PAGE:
Fortunately, this second part of the film is eventually subsumed into the third, and most unsettling part, which takes the form of a home invasion drama. From the moment Gerald dies, the sense of an intruder grows even stronger, but also more opaque, since the role of an intruder has already been contained and co-opted by Gerald’s prostrate body. Over the rest of the film, four contenders for intruders emerge. The first two are Gerald himself and Jessie’s father, Tom, who also starts to appear in the bedroom to provide Jessie with advice. The third is the dog, which grows more aggressive as he senses Jessie losing the battle to live. The fourth, however, is the creepiest, a death-creature that Jessie starts to hallucinate as her body becomes weaker and her will to live attenuates. This creature initially appears in the corner of the room, but quickly becomes continuous with the syntax of the film itself, appearing at the junction between different images, or superimposed over the faces of Gerald and Tom whenever Jessie finds herself overwhelmed by what they are saying. While the creature nominally takes the form of a man, it seems like a supernatural entity, and only communicates with Jessie by showing her a bag that contains bones it has stolen from its victims, along with wedding rings, and other tokens, trinkets and mementoes of their lives.
To a certain extent, the death-creature distills the destructive tendencies of the other three invaders – Gerald, Tom and the dog. However, the death-creature distills the lightscape of the film as a whole, only appearing when the moon comes out, a trait that leads Gerald to dub him the “moonlight man.” During the flashbacks, Jessie’s abuse at her father’s hands becomes equated with the eclipse when it happened, meaning that her efforts to deal with that abuse require her to keep returning to that precise moment when the moon crossed the sun, and the light grew warmer, fuzzier and eerier, forming an “afternoon that never ended.” If Jessie’s abuse is the genesis of the film’s crepuscular lightscape, then the moonlight man is its destination, just as it is against this murky flux that the four main antagonists – Gerald, Tom, the dog and the moonlight man – tend to be most seamlessly fused. In a kind of visual and conceptual counterpoint to Fifty Shades of Gray, the spectacle of bondage therefore opens up a palette that is even more constrictive than the acts that precipitated it, trapping Jessie in a moody ambience that gradually consumes her will to live.
What makes Gerald’s Game so unusual, however, is that each of these four figure also end up helping Jessie out of her predicament. Without Gerald and Tom speaking to her from the side of the bed, she wouldn’t be able to take the last drastic step to free herself from her cufflinks. Similarly, without the dog starting to chew on her leg, she wouldn’t have woken up after fainting to the floor following her deliberate dislocation of her wrist to escape the cuffs. Finally, without the moonlight man appearing in her car after she leaves the house, she wouldn’t have crashed in precisely the right place for inhabitants of a nearby cabin to run out and call and ambulance. Instead, the film suggests, she would have continued to drive in a state of semi-consciousness until she blacked out, crashed or simply pulled over and died on a more remote stretch of highway. Even the murky light – the light of the eclipse, the light of the memory man – ends up serving Jessie well, preventing her from gaining too much awareness of her surroundings during the most critical part of her flight, and so allowing her to flee the scene without being too overwhelmed by its horror. Indeed, the moonlight man appears in the house on the way out, tacitly moving her in the right direction as her blood loss and physical shock starts to undercut her sense of orientation.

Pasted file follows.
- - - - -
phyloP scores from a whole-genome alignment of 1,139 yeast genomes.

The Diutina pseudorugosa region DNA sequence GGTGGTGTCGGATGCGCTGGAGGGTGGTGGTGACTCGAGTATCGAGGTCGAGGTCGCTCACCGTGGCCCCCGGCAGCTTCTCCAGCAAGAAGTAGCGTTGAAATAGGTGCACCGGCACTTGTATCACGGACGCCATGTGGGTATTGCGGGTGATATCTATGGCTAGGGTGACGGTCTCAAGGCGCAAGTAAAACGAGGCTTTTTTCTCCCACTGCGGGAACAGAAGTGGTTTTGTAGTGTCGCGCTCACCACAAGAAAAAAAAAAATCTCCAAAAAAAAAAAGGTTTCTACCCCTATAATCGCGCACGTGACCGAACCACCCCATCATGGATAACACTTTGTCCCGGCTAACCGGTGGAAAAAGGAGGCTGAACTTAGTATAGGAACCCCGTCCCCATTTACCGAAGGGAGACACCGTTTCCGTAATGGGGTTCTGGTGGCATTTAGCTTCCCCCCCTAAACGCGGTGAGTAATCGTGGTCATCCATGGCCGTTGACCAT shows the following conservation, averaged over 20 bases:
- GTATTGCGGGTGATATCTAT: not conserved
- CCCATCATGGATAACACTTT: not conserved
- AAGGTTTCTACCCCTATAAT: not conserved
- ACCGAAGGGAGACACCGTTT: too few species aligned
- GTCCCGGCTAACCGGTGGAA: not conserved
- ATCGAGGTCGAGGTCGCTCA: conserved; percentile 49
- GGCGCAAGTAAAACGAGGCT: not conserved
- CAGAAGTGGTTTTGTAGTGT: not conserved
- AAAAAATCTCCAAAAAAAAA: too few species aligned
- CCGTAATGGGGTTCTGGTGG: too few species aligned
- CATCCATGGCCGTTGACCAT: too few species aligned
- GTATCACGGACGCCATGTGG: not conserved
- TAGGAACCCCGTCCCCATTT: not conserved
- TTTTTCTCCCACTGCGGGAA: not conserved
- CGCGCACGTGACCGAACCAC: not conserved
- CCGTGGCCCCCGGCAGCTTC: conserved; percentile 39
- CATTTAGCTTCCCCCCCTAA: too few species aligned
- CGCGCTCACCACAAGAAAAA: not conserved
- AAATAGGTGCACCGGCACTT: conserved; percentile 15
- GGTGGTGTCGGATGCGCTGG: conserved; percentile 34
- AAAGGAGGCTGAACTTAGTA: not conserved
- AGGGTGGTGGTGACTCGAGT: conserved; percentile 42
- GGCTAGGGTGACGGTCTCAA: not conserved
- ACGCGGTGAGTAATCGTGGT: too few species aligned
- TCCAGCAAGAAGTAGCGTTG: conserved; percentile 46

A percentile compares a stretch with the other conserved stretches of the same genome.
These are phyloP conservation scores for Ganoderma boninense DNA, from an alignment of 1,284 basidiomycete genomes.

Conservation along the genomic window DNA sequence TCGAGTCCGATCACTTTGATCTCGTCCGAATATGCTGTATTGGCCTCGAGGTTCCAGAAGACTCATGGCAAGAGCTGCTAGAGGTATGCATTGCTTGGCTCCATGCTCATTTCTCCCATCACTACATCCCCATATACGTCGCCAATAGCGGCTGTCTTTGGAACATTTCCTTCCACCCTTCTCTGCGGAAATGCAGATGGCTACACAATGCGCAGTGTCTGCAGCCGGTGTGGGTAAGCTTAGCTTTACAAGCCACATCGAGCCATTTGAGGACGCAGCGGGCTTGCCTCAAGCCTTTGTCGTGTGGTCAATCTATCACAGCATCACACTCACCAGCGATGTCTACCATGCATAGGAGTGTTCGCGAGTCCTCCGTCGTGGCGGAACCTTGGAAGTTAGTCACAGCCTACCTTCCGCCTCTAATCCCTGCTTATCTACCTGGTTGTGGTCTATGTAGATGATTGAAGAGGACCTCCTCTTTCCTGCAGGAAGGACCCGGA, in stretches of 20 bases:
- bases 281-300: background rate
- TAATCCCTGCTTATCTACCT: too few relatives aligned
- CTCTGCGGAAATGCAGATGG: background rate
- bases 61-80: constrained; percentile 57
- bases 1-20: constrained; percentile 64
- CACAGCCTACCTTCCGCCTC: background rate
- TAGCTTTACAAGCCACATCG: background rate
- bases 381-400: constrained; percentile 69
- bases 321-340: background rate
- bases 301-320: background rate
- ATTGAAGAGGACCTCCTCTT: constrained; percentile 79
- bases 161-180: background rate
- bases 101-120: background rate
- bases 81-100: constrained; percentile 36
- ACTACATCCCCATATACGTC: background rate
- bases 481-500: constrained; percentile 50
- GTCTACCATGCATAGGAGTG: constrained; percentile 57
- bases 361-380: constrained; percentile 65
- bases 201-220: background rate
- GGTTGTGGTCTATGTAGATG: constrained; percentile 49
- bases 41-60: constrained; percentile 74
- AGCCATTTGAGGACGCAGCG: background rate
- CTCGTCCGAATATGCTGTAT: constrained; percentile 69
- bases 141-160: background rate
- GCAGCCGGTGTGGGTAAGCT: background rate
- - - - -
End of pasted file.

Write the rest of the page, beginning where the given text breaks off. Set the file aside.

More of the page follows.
In other words, all the people whose love she cultivated, and who turned against her, end up helping Jessie in these final moments. Yet this doesn’t redeem them, or reinvest them with moral gravity, but instead divests Jessie’s return to society of any clear sense of closure. Just as the people who abused her also protected her, so the institutions that protect her are harder to trust, as she returns to a “new normal,” but is still revisited by the eclipse and the moonlight man ever night, realising that “the people who are supposed to protect you from monsters turned out to be the monsters themselves.” In the final and scariest twist of the film, it turns out that the moonlight man was in fact a real person, a serial grave robber known as the “crypt creeper” who was presumably only waiting in the lake house for Jessie to die, and only caused her to crash to try and get his hands on her body. Rather than being an ineffable bundle of moonlight, the moonlight man was real, and yet the only way that Jessie can measure that reality – the benchmark for reality in her world – is the abuse that shaped her world. In a final tautology, then, she reveals that the moonlight man was “more” than moonlight, but that this made him “as real as the eclipse.”
At the very moment at which the moonlight man seems to exceed the lineage of abuse that resulted in Jessie’s situation, he is therefore figuratively folded back into it. Similarly, at the very moment at which the lightscape that has obscured so much of Jessie’s abuse is reified as something that can be captured and prosecuted, it is collapsed even more thoroughly into the ambit of the eclipse. In both cases, the prospect of separating the protective and destructive tendencies of the paternal institutions surrounding Jessie is invoked, and then withheld, making for a kind of false twist, a twist that actually ends up reiterating the logic of the film, rather than departing from it in any real way. Yet that just makes this ending even more unsettling, especially because Flanagan, like King, reveals the “reality” of the moonlight man in such a cursory manner that it just reiterates his fugitive nature, as well as the fugitive nature of the lightscape that suffuses the film, and is only intensified in these final scenes, which appear to take place in the Pacific Northwest. At the very moment at which Jessie confronts the moonlight man in a court of law, he, Gerald, Tom and even the dog feel even more continuous with the law, and with the shape of Jessie’s life, than they did during Gerald’s game – and it is on that dissonant note that the film closes, making for one of the eeriest and most unsettling adaptations of King’s work I’ve seen in some years.